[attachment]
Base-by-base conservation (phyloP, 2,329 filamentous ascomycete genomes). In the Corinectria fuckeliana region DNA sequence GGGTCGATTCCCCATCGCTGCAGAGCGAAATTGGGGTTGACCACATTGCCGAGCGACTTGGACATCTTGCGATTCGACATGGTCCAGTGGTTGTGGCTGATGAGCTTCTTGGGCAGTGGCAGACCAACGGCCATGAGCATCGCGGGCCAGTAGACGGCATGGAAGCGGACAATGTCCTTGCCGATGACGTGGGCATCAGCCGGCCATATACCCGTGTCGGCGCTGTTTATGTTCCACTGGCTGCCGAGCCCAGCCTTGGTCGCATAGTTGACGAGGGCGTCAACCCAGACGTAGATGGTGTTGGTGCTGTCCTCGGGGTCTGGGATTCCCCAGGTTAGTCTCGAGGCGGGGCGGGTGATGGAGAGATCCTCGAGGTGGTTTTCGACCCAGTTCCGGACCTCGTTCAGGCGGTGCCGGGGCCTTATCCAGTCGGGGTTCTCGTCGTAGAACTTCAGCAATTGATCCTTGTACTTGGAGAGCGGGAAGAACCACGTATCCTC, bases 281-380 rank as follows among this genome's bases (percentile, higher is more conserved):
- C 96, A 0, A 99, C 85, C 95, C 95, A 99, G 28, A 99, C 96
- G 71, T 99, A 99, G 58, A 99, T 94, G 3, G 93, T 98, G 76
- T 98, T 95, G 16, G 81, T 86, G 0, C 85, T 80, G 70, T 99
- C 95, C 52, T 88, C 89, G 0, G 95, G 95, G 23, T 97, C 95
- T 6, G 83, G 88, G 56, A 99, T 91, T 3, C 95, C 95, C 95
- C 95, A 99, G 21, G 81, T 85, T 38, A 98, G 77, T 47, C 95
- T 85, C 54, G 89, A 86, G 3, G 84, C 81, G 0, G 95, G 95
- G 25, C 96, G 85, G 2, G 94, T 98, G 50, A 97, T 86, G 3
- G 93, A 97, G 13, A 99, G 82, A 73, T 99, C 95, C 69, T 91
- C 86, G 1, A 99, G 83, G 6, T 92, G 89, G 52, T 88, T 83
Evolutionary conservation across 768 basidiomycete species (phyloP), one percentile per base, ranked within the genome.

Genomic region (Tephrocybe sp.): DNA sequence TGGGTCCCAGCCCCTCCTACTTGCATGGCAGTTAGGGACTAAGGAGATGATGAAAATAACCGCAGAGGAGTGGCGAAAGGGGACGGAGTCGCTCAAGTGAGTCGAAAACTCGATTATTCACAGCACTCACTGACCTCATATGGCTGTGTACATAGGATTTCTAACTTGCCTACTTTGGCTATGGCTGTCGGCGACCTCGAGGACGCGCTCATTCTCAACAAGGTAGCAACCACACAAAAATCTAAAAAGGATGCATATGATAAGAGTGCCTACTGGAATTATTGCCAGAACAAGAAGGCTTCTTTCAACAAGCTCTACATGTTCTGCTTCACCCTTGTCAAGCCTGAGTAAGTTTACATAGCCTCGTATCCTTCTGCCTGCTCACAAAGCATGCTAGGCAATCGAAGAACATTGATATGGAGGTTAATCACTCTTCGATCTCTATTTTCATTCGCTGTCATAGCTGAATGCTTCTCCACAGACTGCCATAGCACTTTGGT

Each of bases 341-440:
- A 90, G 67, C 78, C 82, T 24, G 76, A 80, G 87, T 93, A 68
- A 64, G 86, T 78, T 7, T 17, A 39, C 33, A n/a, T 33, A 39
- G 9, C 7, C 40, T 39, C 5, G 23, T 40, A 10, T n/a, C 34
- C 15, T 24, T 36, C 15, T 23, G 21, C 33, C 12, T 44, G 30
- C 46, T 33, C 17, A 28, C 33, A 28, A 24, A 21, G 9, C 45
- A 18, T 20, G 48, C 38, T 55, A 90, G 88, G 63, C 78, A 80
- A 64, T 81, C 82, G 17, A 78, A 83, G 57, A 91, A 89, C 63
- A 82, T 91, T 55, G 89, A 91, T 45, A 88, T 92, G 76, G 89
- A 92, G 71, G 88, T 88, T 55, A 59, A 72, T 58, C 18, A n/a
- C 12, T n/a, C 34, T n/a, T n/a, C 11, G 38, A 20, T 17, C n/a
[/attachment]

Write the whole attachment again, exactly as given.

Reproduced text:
Base-by-base conservation (phyloP, 2,329 filamentous ascomycete genomes). In the Corinectria fuckeliana region DNA sequence GGGTCGATTCCCCATCGCTGCAGAGCGAAATTGGGGTTGACCACATTGCCGAGCGACTTGGACATCTTGCGATTCGACATGGTCCAGTGGTTGTGGCTGATGAGCTTCTTGGGCAGTGGCAGACCAACGGCCATGAGCATCGCGGGCCAGTAGACGGCATGGAAGCGGACAATGTCCTTGCCGATGACGTGGGCATCAGCCGGCCATATACCCGTGTCGGCGCTGTTTATGTTCCACTGGCTGCCGAGCCCAGCCTTGGTCGCATAGTTGACGAGGGCGTCAACCCAGACGTAGATGGTGTTGGTGCTGTCCTCGGGGTCTGGGATTCCCCAGGTTAGTCTCGAGGCGGGGCGGGTGATGGAGAGATCCTCGAGGTGGTTTTCGACCCAGTTCCGGACCTCGTTCAGGCGGTGCCGGGGCCTTATCCAGTCGGGGTTCTCGTCGTAGAACTTCAGCAATTGATCCTTGTACTTGGAGAGCGGGAAGAACCACGTATCCTC, bases 281-380 rank as follows among this genome's bases (percentile, higher is more conserved):
- C 96, A 0, A 99, C 85, C 95, C 95, A 99, G 28, A 99, C 96
- G 71, T 99, A 99, G 58, A 99, T 94, G 3, G 93, T 98, G 76
- T 98, T 95, G 16, G 81, T 86, G 0, C 85, T 80, G 70, T 99
- C 95, C 52, T 88, C 89, G 0, G 95, G 95, G 23, T 97, C 95
- T 6, G 83, G 88, G 56, A 99, T 91, T 3, C 95, C 95, C 95
- C 95, A 99, G 21, G 81, T 85, T 38, A 98, G 77, T 47, C 95
- T 85, C 54, G 89, A 86, G 3, G 84, C 81, G 0, G 95, G 95
- G 25, C 96, G 85, G 2, G 94, T 98, G 50, A 97, T 86, G 3
- G 93, A 97, G 13, A 99, G 82, A 73, T 99, C 95, C 69, T 91
- C 86, G 1, A 99, G 83, G 6, T 92, G 89, G 52, T 88, T 83
Evolutionary conservation across 768 basidiomycete species (phyloP), one percentile per base, ranked within the genome.

Genomic region (Tephrocybe sp.): DNA sequence TGGGTCCCAGCCCCTCCTACTTGCATGGCAGTTAGGGACTAAGGAGATGATGAAAATAACCGCAGAGGAGTGGCGAAAGGGGACGGAGTCGCTCAAGTGAGTCGAAAACTCGATTATTCACAGCACTCACTGACCTCATATGGCTGTGTACATAGGATTTCTAACTTGCCTACTTTGGCTATGGCTGTCGGCGACCTCGAGGACGCGCTCATTCTCAACAAGGTAGCAACCACACAAAAATCTAAAAAGGATGCATATGATAAGAGTGCCTACTGGAATTATTGCCAGAACAAGAAGGCTTCTTTCAACAAGCTCTACATGTTCTGCTTCACCCTTGTCAAGCCTGAGTAAGTTTACATAGCCTCGTATCCTTCTGCCTGCTCACAAAGCATGCTAGGCAATCGAAGAACATTGATATGGAGGTTAATCACTCTTCGATCTCTATTTTCATTCGCTGTCATAGCTGAATGCTTCTCCACAGACTGCCATAGCACTTTGGT

Each of bases 341-440:
- A 90, G 67, C 78, C 82, T 24, G 76, A 80, G 87, T 93, A 68
- A 64, G 86, T 78, T 7, T 17, A 39, C 33, A n/a, T 33, A 39
- G 9, C 7, C 40, T 39, C 5, G 23, T 40, A 10, T n/a, C 34
- C 15, T 24, T 36, C 15, T 23, G 21, C 33, C 12, T 44, G 30
- C 46, T 33, C 17, A 28, C 33, A 28, A 24, A 21, G 9, C 45
- A 18, T 20, G 48, C 38, T 55, A 90, G 88, G 63, C 78, A 80
- A 64, T 81, C 82, G 17, A 78, A 83, G 57, A 91, A 89, C 63
- A 82, T 91, T 55, G 89, A 91, T 45, A 88, T 92, G 76, G 89
- A 92, G 71, G 88, T 88, T 55, A 59, A 72, T 58, C 18, A n/a
- C 12, T n/a, C 34, T n/a, T n/a, C 11, G 38, A 20, T 17, C n/a